An excerpt from www.HouseOfNames.com archives copyright © 2000 - 2016
The history of the name Courier dates back to the ancient Anglo-Saxon culture of Britain. It is derived from a member of the family who worked as a messenger or person who dresses tanned leather. In the former case, the surname Courier is derived from the Old French words corŽor or courreour, which mean courier. In the latter case, the surname is derived from the Old French word couraieur, which in turn comes from the Old French word conreeur, which means currier.
Only recently has spelling become standardized in the English language. As the English language evolved in the Middle Ages, the spelling of names changed also. The name Courier has undergone many spelling variations, including Currer, Curror, Currier, Curryer, Conreor, Couraour, Curur, Curreour, Currour, Curryar, Corour and many more.
This web page shows only a small excerpt of our Courier research. Another 325 words (23 lines of text) covering the years 1220, 1256, 1293, 1314, 1375, 1379, 1400, 1430, 1546, 1656, 1661, and 1740 are included under the topic Early Courier History in all our PDF Extended History products.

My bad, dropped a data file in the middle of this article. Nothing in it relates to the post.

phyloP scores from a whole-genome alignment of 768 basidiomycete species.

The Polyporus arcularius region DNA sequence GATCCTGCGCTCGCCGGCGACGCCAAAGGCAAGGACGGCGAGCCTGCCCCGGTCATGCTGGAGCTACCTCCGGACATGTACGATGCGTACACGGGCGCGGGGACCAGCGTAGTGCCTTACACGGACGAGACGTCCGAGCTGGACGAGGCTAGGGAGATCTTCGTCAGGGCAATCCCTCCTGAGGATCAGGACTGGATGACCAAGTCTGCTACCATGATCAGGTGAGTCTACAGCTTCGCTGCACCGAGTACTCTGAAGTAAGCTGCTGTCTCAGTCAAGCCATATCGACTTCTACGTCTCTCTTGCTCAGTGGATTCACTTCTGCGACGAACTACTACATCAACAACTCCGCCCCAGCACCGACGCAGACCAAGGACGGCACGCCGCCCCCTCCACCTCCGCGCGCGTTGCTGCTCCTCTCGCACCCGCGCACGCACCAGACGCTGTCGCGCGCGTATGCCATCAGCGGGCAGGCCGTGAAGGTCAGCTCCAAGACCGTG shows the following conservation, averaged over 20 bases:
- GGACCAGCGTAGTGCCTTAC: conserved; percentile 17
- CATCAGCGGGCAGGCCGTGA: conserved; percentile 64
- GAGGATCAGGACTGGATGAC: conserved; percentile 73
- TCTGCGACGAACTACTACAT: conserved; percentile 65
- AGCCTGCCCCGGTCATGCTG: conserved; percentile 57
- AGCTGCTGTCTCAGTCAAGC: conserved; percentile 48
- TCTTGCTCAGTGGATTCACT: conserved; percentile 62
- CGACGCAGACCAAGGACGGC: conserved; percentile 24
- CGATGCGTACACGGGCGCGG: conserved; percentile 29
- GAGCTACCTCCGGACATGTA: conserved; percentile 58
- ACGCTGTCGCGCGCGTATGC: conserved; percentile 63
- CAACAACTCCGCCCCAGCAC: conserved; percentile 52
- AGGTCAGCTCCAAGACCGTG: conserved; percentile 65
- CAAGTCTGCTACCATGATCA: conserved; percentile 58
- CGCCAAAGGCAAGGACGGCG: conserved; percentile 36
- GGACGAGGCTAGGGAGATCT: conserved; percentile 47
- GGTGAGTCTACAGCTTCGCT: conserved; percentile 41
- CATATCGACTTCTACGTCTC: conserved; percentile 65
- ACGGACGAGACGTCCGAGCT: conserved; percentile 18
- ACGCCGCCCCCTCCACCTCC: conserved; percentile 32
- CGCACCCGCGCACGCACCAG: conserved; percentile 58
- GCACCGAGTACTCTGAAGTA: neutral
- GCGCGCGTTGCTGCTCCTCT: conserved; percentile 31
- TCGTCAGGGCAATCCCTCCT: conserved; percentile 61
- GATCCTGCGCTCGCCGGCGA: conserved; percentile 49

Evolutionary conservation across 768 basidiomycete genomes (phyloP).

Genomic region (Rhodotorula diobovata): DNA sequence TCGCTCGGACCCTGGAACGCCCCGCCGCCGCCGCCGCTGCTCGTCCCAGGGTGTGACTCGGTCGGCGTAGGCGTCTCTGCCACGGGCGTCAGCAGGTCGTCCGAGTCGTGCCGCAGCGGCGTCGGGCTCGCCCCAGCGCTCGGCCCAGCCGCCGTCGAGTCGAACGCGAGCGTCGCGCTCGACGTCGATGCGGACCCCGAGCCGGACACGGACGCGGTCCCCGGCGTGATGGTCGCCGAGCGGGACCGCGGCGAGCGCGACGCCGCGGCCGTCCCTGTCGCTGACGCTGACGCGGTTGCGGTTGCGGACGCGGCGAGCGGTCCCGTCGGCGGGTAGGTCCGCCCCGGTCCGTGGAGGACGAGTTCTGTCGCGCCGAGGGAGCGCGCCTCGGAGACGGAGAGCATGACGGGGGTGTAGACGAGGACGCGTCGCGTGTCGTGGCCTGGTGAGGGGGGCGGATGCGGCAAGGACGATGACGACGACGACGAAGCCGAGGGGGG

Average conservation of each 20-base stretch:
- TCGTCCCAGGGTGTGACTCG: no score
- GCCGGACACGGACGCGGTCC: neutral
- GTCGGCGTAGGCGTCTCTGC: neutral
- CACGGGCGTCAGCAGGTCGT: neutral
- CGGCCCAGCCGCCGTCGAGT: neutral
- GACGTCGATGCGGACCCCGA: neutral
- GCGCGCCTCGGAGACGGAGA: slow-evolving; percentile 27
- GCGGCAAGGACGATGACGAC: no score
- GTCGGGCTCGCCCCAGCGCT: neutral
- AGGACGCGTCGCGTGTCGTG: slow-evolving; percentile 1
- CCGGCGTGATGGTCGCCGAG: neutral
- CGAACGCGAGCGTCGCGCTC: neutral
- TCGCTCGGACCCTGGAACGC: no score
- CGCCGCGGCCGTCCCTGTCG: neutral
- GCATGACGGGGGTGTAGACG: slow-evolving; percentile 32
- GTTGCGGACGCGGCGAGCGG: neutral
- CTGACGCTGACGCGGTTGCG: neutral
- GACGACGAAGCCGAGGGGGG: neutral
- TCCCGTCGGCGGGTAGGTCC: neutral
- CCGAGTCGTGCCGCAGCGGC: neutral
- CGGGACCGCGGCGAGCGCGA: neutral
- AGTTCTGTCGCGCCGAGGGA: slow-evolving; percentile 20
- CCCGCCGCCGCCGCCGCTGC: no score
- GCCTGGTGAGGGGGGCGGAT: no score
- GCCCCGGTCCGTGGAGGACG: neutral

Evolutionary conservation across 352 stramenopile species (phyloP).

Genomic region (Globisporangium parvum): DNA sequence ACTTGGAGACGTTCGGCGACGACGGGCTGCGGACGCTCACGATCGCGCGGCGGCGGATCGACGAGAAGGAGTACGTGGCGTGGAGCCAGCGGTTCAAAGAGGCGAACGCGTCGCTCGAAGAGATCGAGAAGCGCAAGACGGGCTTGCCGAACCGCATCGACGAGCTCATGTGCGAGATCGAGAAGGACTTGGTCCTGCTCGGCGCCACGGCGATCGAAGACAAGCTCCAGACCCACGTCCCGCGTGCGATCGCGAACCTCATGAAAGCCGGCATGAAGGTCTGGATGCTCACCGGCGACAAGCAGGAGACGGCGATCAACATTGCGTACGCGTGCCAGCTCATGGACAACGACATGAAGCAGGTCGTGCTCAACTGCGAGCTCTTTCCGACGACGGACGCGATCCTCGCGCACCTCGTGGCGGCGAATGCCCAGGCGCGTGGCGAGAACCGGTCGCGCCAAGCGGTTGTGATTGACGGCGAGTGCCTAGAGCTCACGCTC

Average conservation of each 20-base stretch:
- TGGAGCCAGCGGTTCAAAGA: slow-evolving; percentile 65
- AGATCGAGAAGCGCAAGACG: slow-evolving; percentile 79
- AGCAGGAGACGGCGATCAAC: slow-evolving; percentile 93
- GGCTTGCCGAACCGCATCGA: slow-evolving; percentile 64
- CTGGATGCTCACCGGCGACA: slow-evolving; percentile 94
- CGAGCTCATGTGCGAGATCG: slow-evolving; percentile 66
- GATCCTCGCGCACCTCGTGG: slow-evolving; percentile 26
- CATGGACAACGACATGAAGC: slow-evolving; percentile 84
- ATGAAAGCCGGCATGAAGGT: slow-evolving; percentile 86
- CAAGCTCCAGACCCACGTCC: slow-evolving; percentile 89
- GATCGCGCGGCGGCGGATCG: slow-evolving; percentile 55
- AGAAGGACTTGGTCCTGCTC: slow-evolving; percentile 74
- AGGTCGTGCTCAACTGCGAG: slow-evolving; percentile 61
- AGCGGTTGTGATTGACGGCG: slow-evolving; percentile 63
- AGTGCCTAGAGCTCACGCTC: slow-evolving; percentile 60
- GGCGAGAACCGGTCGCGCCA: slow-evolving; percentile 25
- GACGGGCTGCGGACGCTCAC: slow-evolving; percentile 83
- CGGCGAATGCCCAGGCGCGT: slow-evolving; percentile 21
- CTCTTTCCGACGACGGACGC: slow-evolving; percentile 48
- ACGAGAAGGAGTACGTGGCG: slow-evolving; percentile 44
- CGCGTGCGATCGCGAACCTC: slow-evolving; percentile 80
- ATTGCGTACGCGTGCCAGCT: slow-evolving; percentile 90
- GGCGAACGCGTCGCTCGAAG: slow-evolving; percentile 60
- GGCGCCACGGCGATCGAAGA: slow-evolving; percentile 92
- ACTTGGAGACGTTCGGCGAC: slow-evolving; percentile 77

Another 35 words (2 lines of text) are included under the topic Early Courier Notables in all our PDF Extended History products.
To escape the unstable social climate in England of this time, many families boarded ships for the New World with the hope of finding land, opportunity, and greater religious and political freedom. Although the voyages were expensive, crowded, and difficult, those families that arrived often found greater opportunities and freedoms than they could have experienced at home. Many of those families went on to make significant contributions to the rapidly developing colonies in which they settled. Early North American records indicate many people bearing the name Courier were among those contributors:
Courier Settlers in United States in the 18th Century
Courier Settlers in Canada in the 17th Century
Courier Settlers in Canada in the 19th Century
The motto was originally a war cry or slogan. Mottoes first began to be shown with arms in the 14th and 15th centuries, but were not in general use until the 17th century. Thus the oldest coats of arms generally do not include a motto. Mottoes seldom form part of the grant of arms: Under most heraldic authorities, a motto is an optional component of the coat of arms, and can be added to or changed at will; many families have chosen not to display a motto.
Motto Translation: Merit
The Courier Family Crest was acquired from the Houseofnames.com archives. The Courier Family Crest was drawn according to heraldic standards based on published blazons. We generally include the oldest published family crest once associated with each surname.
This page was last modified on 26 July 2011 at 14:23.